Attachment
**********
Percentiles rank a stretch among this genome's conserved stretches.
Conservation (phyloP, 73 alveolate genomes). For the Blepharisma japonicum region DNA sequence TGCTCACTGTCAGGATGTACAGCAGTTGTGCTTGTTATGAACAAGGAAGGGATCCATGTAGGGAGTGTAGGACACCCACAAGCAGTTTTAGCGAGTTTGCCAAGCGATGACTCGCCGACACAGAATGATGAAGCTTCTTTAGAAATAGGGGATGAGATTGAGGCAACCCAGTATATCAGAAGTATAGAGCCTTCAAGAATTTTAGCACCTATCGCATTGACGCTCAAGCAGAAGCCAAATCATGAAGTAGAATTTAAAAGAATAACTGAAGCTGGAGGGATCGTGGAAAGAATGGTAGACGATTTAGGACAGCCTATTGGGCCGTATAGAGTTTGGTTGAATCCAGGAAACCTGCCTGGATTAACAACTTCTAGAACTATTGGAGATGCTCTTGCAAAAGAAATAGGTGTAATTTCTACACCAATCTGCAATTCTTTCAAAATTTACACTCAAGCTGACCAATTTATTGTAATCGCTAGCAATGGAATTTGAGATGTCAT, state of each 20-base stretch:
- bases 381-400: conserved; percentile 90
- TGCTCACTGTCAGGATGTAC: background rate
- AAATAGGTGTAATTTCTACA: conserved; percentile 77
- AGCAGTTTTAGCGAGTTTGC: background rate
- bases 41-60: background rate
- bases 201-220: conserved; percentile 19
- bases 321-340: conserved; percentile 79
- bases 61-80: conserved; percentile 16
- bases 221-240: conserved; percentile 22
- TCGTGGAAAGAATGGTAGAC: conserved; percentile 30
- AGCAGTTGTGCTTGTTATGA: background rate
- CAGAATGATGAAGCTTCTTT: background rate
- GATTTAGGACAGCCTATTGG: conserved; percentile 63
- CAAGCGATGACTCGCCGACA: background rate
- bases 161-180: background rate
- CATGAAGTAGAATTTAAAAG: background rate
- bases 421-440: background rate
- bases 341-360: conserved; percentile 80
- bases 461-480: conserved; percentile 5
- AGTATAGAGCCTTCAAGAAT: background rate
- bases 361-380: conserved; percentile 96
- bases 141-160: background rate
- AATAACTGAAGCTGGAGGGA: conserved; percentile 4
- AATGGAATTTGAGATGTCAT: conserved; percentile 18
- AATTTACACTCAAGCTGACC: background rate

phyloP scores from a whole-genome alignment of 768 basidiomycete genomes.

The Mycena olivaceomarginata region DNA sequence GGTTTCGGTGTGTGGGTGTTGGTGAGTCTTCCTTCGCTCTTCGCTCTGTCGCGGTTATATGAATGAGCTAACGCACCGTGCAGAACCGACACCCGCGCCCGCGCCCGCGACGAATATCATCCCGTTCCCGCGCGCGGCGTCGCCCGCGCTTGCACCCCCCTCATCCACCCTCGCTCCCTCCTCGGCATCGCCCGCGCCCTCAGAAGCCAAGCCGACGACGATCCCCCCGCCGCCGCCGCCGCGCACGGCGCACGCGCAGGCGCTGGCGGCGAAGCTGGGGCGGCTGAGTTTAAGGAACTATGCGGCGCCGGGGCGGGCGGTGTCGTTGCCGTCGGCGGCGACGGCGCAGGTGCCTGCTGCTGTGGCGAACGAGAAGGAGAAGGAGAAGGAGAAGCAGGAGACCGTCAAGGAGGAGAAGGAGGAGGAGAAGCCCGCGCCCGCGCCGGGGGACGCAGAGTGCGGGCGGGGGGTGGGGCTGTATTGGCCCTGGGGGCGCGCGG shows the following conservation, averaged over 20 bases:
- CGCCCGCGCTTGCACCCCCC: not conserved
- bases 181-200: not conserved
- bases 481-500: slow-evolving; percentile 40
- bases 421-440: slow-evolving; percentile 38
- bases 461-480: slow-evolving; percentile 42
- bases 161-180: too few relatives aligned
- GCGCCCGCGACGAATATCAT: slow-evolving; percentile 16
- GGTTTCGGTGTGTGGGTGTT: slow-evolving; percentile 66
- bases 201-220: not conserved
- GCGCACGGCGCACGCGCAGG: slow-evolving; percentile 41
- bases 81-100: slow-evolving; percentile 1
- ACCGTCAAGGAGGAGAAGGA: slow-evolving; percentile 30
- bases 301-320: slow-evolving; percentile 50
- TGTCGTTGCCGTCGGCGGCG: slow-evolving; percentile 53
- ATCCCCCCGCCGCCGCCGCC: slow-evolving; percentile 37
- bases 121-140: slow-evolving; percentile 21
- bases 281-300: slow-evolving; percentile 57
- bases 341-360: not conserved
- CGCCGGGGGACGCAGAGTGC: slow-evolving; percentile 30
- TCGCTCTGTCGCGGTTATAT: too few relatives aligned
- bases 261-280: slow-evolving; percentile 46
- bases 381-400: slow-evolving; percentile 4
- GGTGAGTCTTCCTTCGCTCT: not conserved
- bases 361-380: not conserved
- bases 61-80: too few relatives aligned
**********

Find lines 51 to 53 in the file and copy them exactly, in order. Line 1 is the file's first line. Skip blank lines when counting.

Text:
- bases 381-400: slow-evolving; percentile 4
- GGTGAGTCTTCCTTCGCTCT: not conserved
- bases 361-380: not conserved